First Advisor

Jason Podrabsky

Date of Publication

Winter 3-31-2014

Document Type


Degree Name

Master of Science (M.S.) in Biology






Mitochondria -- Research, Potassium channels -- Research, Oxidation-reduction reaction -- Research, Heart -- Metabolism -- Research, Ischemia -- Research



Physical Description

1 online resource (ix, 91 pages)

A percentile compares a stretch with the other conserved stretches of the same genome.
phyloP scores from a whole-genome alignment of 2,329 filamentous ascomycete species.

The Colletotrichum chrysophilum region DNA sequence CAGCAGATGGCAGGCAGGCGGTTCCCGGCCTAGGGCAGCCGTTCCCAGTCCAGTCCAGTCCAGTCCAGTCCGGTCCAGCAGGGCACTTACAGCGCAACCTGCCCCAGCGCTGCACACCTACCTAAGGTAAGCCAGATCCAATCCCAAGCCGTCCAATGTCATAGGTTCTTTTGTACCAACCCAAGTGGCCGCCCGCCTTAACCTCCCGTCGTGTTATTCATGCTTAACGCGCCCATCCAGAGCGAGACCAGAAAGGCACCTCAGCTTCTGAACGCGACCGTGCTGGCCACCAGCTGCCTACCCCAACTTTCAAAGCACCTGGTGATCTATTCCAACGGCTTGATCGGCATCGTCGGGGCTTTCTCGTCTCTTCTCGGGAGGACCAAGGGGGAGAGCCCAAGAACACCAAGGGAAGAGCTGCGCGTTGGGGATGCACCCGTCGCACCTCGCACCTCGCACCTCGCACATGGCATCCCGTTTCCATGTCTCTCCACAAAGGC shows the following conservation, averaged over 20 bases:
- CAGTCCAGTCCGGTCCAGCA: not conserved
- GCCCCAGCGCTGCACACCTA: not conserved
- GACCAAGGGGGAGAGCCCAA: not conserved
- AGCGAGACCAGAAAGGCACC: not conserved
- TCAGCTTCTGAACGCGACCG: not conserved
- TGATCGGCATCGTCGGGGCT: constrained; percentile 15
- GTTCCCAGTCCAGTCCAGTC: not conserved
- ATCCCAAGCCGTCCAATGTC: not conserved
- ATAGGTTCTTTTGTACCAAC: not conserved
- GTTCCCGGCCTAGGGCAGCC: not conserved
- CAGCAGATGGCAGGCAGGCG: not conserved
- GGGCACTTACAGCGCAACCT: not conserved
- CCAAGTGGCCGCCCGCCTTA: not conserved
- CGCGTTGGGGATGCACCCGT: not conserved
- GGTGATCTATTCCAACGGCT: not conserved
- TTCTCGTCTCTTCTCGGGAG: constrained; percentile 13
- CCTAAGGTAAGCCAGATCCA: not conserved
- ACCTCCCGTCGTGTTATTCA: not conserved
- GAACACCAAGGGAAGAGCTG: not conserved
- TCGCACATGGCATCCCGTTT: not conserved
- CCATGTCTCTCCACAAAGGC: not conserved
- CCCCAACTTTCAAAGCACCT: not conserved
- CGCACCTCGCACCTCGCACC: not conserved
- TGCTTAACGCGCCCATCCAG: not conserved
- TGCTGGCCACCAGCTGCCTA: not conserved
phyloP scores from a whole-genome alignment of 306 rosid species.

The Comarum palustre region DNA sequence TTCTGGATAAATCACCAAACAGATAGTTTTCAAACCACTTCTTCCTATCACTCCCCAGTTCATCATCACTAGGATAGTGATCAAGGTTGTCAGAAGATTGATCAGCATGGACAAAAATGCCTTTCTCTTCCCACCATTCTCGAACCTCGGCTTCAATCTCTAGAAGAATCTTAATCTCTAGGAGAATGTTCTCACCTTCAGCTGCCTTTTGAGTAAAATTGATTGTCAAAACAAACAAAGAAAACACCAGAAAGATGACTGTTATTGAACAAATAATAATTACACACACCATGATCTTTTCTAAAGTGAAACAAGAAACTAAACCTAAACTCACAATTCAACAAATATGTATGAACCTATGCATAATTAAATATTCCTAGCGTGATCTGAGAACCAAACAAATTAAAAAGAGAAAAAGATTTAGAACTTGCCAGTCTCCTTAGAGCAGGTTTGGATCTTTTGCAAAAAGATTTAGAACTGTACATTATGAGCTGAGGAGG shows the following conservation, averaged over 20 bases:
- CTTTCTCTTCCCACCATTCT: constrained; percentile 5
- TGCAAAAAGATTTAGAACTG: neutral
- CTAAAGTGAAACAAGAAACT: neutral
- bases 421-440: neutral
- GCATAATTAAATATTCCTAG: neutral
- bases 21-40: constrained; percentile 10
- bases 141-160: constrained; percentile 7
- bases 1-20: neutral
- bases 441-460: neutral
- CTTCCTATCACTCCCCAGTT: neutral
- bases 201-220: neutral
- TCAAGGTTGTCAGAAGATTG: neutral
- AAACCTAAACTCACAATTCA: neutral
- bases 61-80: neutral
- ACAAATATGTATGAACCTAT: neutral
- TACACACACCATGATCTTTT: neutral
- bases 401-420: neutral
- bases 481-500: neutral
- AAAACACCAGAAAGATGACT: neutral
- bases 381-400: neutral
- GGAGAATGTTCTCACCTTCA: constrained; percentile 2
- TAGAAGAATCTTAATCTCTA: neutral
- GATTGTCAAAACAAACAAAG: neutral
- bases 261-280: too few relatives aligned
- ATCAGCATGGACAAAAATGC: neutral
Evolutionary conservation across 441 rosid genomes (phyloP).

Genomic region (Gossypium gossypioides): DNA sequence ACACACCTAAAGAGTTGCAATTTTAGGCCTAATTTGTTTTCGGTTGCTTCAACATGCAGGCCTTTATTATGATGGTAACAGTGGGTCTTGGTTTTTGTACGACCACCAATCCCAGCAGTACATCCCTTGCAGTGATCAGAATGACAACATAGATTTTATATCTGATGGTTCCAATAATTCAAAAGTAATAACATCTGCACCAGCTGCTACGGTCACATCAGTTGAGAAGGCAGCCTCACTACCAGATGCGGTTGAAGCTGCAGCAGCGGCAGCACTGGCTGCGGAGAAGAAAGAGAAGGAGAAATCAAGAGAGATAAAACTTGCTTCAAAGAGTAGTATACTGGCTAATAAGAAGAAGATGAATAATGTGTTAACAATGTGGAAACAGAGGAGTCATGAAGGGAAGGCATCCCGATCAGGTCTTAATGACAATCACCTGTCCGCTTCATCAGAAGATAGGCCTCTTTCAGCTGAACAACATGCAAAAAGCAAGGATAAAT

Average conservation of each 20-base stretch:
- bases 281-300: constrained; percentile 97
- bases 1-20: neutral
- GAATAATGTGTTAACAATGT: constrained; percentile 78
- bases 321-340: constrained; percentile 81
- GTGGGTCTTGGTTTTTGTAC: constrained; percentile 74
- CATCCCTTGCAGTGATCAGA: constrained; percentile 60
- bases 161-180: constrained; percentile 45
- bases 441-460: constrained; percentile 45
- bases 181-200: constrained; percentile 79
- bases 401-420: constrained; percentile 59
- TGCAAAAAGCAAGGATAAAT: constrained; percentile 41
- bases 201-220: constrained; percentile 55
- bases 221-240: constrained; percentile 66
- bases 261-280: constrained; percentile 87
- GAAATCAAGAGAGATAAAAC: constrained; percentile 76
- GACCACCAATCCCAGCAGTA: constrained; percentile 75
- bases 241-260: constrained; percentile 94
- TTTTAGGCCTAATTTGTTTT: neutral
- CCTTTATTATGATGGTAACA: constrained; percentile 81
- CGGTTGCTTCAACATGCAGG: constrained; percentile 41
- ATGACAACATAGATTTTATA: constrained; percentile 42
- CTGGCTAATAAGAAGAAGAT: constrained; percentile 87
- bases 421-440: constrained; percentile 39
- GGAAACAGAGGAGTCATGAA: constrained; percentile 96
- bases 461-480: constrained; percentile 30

Mitochondria are the major effectors of cardioprotection by procedures that open the mitochondrial ATP-sensitive potassium channel (mitoKATP), including ischemic and pharmacological preconditioning. MitoKATP opening leads to increased reactive oxygen species (ROS), which then activate a mitoKATP-associated PKCε, which phosphorylates mitoKATP and leaves it in a persistent open state (Costa, ADT and Garlid, KD. Am J Physiol 295, H874-82, 2008). Superoxide (O2•-), hydrogen peroxide (H2O2), and hydroxyl radical (HO) have each been proposed as the signaling ROS but the identity of the ROS responsible for this feedback effect is not known. Superoxide was excluded in earlier work on the basis that it does not activate PKCε and does not induce mitoKATP opening.To further examine the identity of the signaling ROS, respiring rat heart mitochondria were preincubated with ATP and diazoxide to induce the phosphorylation-dependent open state, together with agents that may interrupt feedback activation of mitoKATP by ROS scavenging or by blocking ROS transformations. Swelling assays of the preincubated mitochondria revealed that dimethylsulfoxide (DMSO), dimethylformamide (DMF), deferoxamine, trolox, and bromoenol lactone (BEL) each blocked the ROS-dependent open state but catalase did not interfere with this step. The lack of a catalase effect and the inhibitory effects of agents acting downstream of HO excludes H2O2 as the endogenous signaling ROS and focuses attention on HO. In support of the hypothesis that HO is required, we also found that HO-scavenging by DMF blocked cardioprotection by both ischemic preconditioning and diazoxide in the Langendorff perfused rat heart. HO itself cannot act as a signaling molecule, because its lifetime is too short and it reacts immediately with nearest neighbor phospholipids and proteins. Therefore, these findings point to a product of phospholipid peroxidation, such as hydroperoxy-fatty acids. Indeed, this hypothesis was supported by the finding that hydroperoxylinoleic acid (LAOOH) opens the ATP-inhibited mitoKATP in isolated mitochondria. This effect was blocked by the specific PKCε inhibitor peptide εV1-2, showing that LAOOH activates the mitoKATP-associated PKCε. During ischemia, catabolism of mitochondrial phospholipids is accelerated, causing accumulation of plasmalogens and free fatty acids (FA) in the heart by the action of calcium independent phospholipases A2 (iPLA2). We first assessed the role of FAs and hydroxy FAs on mitoKATP opening and cardioprotection. Swelling assays of isolated rat heart mitochondria showed that naturally formed free FAs inhibit mitoKATP opening and that they are more potent inhibitors of the pharmacological open state of mitoKATP than the phosphorylation-dependent open state. That is, sustained mitoKATP opening induced by the phosphorylation-dependent feedback loop is more resistant to FA inhibition than direct mitoKATP opening by a potassium channel opener. Moreover, rat hearts perfused with micromolar concentrations of FA were resistant to cardioprotection by diazoxide or ischemic preconditioning. Racemic bromoenol lactone (BEL), a selective inhibitor of iPLA2, confers protection to otherwise untreated Langendorff perfused hearts by preventing ischemic FA release. To bring this story full circle, BEL blocks protection afforded by preconditioning and postconditioning by preventing the iPLA2-mediated release of FAOOH generated in the conditioned heart. HO resulting from mitoKATP opening oxidizes polyunsaturated fatty acid components of the membrane phospholipids, resulting in a peroxidized side chain. FAOOH must be released in order to act on the mitochondrial PKCε, and this is achieved by the action of iPLA2. iPLA2 is essential for most modes of cardioprotection because it catalyzes the release of FAOOH. This fully supports the hypothesis that the second messenger of cardioprotective ROS-mediated signaling is hydroperoxy fatty acid (FAOOH), a downstream oxidation product of HO.


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